Top Courses Offered:

  • Social Sciences
  • Engineering
  • Computer and Information Sciences 
  • Foreign Languages
  • Literature and Linguistics

7. University of Pennsylvania – Philadelphia, Pennsylvania USA

  • 2021 QS World University Ranking: 16th 
  • Acceptance Rate: 8%
  • Average SAT of Students Accepted: 1420 – 1550 
  • Average ACT of Students Accepted: 32 – 35

Partly founded by Benjamin Franklin, the University of Pennsylvania provides a unique blend of world-class liberal arts education and pre-professional training.

Of all the Ivy League colleges, it has the highest number of overseas students.

Students from more than 100 countries make up about 12% of the undergraduate and graduate population. 

Additionally, each year, over 2,500 students participate in overseas study programs in over 50 countries worldwide.

The University of Pennsylvania boasts over 300 student organizations ranging from political activism to the performing arts, athletic clubs, and student newspapers.

Top Courses Offered:

  • Business
  • Management
  • Computer and Information Sciences 
  • Engineering
  • Multi/Interdisciplinary Studies 

8. Yale University – New Haven, Connecticut USA

  • 2021 QS World University Ranking: 17th    
  • Acceptance Rate: 6%
  • Average SAT of Students Accepted: 1460 – 1570 
  • Average ACT of Students Accepted: 33 – 35

Yale University’s undergraduate students have achieved significant progress in various sectors, including identifying new species and patenting items.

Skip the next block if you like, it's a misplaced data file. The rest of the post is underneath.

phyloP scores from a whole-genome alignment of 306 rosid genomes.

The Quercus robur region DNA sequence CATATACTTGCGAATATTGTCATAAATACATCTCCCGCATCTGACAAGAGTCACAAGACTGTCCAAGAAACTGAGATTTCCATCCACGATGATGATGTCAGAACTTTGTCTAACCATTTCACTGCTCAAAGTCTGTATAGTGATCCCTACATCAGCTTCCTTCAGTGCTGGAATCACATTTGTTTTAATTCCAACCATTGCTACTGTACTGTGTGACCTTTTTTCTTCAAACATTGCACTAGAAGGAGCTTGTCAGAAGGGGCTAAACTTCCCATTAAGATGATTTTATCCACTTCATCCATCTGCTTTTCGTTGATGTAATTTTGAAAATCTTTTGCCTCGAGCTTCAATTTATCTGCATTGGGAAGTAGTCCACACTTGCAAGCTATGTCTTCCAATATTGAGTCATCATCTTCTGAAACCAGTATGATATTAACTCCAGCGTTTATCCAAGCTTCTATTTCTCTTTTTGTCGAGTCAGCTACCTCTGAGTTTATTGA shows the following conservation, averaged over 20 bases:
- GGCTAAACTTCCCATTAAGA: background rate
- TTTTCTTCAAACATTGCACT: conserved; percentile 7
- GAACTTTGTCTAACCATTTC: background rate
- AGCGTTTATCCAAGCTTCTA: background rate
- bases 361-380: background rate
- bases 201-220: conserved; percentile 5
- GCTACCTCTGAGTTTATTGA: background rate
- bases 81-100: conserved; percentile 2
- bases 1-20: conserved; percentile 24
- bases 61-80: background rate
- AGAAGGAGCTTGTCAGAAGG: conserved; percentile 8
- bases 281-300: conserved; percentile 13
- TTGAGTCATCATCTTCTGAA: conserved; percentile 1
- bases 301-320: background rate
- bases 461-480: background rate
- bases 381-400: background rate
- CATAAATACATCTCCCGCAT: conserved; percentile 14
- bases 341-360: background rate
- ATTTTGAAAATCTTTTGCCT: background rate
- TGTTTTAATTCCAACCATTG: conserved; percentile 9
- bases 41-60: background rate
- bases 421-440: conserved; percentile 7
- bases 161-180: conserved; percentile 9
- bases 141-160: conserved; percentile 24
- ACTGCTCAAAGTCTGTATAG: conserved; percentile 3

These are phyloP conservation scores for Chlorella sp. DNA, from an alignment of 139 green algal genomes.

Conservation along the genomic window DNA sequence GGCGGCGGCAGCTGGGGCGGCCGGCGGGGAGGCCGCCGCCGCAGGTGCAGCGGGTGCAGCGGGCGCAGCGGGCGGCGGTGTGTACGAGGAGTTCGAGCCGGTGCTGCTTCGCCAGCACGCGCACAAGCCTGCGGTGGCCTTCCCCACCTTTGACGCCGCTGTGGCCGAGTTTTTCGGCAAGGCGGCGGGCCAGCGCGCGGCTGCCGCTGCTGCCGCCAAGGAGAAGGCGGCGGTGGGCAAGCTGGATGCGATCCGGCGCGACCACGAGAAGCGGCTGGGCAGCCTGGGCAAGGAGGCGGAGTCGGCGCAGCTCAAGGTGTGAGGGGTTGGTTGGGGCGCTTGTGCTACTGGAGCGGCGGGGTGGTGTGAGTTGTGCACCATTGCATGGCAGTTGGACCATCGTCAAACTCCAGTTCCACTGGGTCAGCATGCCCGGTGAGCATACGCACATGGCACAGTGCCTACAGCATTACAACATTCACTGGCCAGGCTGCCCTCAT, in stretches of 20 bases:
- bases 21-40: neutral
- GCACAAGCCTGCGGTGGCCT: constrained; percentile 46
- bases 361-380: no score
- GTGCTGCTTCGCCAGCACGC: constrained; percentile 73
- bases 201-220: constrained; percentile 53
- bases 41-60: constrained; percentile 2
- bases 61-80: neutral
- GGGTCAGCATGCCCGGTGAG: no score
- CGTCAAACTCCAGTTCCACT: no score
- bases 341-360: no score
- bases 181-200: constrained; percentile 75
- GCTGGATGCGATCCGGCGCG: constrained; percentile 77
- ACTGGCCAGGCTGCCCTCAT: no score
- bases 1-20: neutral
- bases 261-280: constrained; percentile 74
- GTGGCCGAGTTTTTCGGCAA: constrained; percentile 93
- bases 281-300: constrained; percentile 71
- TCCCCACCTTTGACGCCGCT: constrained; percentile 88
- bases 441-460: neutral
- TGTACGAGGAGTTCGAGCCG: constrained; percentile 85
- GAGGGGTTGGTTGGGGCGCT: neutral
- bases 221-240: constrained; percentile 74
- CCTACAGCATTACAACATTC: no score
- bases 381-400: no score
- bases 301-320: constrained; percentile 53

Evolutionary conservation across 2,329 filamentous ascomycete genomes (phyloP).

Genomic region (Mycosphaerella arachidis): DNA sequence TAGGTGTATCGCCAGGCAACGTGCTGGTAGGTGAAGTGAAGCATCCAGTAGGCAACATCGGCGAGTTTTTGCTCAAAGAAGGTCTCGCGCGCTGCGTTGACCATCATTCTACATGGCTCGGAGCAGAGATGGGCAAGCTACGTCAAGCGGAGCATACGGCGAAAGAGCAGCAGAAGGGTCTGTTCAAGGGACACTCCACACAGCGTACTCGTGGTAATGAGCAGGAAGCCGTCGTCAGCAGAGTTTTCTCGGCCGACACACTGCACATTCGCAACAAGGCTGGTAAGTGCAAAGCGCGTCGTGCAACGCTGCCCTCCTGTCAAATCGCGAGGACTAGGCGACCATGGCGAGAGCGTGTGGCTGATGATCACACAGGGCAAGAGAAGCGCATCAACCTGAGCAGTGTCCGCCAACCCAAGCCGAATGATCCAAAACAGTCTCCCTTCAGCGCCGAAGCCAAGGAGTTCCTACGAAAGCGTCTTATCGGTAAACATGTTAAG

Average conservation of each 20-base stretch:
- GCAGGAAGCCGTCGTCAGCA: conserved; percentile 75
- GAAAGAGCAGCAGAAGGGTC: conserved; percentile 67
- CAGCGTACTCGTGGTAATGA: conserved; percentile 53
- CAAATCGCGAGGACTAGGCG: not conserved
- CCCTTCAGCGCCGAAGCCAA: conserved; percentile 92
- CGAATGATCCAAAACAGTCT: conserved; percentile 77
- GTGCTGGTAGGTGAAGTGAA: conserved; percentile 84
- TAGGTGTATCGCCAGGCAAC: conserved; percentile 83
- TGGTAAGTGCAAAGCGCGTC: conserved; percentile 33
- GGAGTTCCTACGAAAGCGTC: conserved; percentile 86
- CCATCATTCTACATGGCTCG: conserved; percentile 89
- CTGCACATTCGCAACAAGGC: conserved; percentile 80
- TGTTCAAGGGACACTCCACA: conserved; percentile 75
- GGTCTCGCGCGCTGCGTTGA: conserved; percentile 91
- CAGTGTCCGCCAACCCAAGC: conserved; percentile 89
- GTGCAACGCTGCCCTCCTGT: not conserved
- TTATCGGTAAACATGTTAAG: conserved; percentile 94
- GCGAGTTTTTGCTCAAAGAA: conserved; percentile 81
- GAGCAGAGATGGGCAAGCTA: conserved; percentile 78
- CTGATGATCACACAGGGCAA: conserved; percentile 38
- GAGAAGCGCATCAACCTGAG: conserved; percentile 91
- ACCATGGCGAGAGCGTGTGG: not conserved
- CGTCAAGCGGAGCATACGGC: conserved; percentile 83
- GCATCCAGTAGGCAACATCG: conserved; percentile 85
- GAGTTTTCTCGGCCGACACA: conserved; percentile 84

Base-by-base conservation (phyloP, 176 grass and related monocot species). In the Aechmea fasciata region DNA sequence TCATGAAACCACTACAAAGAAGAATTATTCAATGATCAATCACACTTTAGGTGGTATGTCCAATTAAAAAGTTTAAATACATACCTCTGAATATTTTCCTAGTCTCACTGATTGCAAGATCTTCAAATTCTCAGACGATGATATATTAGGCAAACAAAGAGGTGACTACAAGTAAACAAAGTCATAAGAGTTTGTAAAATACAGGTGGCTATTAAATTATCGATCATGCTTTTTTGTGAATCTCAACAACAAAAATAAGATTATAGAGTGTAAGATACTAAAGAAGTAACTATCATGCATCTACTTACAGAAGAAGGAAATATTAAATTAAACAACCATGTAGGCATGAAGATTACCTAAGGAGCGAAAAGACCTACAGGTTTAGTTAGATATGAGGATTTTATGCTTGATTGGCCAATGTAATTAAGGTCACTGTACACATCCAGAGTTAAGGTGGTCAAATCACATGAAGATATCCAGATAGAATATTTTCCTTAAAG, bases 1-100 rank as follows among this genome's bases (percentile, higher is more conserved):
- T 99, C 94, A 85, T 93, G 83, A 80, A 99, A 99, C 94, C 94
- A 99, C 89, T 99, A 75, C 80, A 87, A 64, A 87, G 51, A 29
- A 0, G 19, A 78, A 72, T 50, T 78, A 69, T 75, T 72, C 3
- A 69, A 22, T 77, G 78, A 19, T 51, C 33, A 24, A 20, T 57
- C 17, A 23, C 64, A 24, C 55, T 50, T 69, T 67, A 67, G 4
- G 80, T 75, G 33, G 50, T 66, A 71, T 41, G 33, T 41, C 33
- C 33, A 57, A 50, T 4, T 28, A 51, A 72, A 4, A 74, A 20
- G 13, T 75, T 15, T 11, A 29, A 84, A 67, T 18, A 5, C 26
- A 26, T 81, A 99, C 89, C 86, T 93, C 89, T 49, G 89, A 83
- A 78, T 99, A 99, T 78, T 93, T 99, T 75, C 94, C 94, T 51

Students can participate in foreign learning options such as studying abroad, overseas internships, and directed research.

The university holds several firsts, including being the first university in the United States to give doctoral degrees and having one of the first public health schools in the country.

Finally, the Whitney and Betty MacMillan Center for International and Area Studies focuses on teaching and research on international issues, societies, and cultures around the world and providing opportunities for students to undertake research in other countries.

Top Courses Offered:

  • Social Sciences
  • Biological and Biomedical Sciences
  • History
  • Mathematics and Statistics 
  • Engineering 


Commonly Mistaken ‘Ivy League Schools’

Many prestigious and elite schools are mistaken for Ivy League colleges. This is due to its stellar reputation, strict admissions policies, and, on occasion, closeness to the Ivy Leagues of the Northeast. 

Below are four different prestigious schools frequently confused with Ivy League universities. Remember that despite not being in the ‘ivy league,’ this does not mean that they are any less of an institution.

The fact is that these institutions are just as competitive as the institutions mentioned earlier.

Some of them even rank higher in the QS and Times World University Rankings than the Ivy League Schools mentioned. 

1. Massachusetts Institute of Technology (MIT) – Cambridge, Massachusetts USA

  • 2021 QS World University Ranking: 1st 
  • Acceptance Rate: 7%
  • Average SAT of Students Accepted: 1510 – 1580 
  • Average ACT of Students Accepted: 34 – 36

The Massachusetts Institute of Technology, or MIT, is one of the world’s most prestigious and well-respected colleges, world-class scientific research and development incubator, and a STEM hotspot.

Many people ask if MIT is a member of the prestigious Ivy League because it is such a selective, exclusive university. MIT embodies Boston’s youthful, progressive, and innovative character and is widely recognized as among the most academically challenging and innovative STEM-oriented colleges globally.

Top Courses Offered:

  • Aeronautics and Astronautics
  • Biological Engineering
  • Business Analytics
  • Brain and Cognitive Sciences
  • Molecular and Cellular Neuroscience

2. Stanford University – Stanford, California USA

  • 2021 QS World University Ranking: 2nd     
  • Acceptance Rate: 4%
  • Average SAT of Students Accepted: 1420 – 1570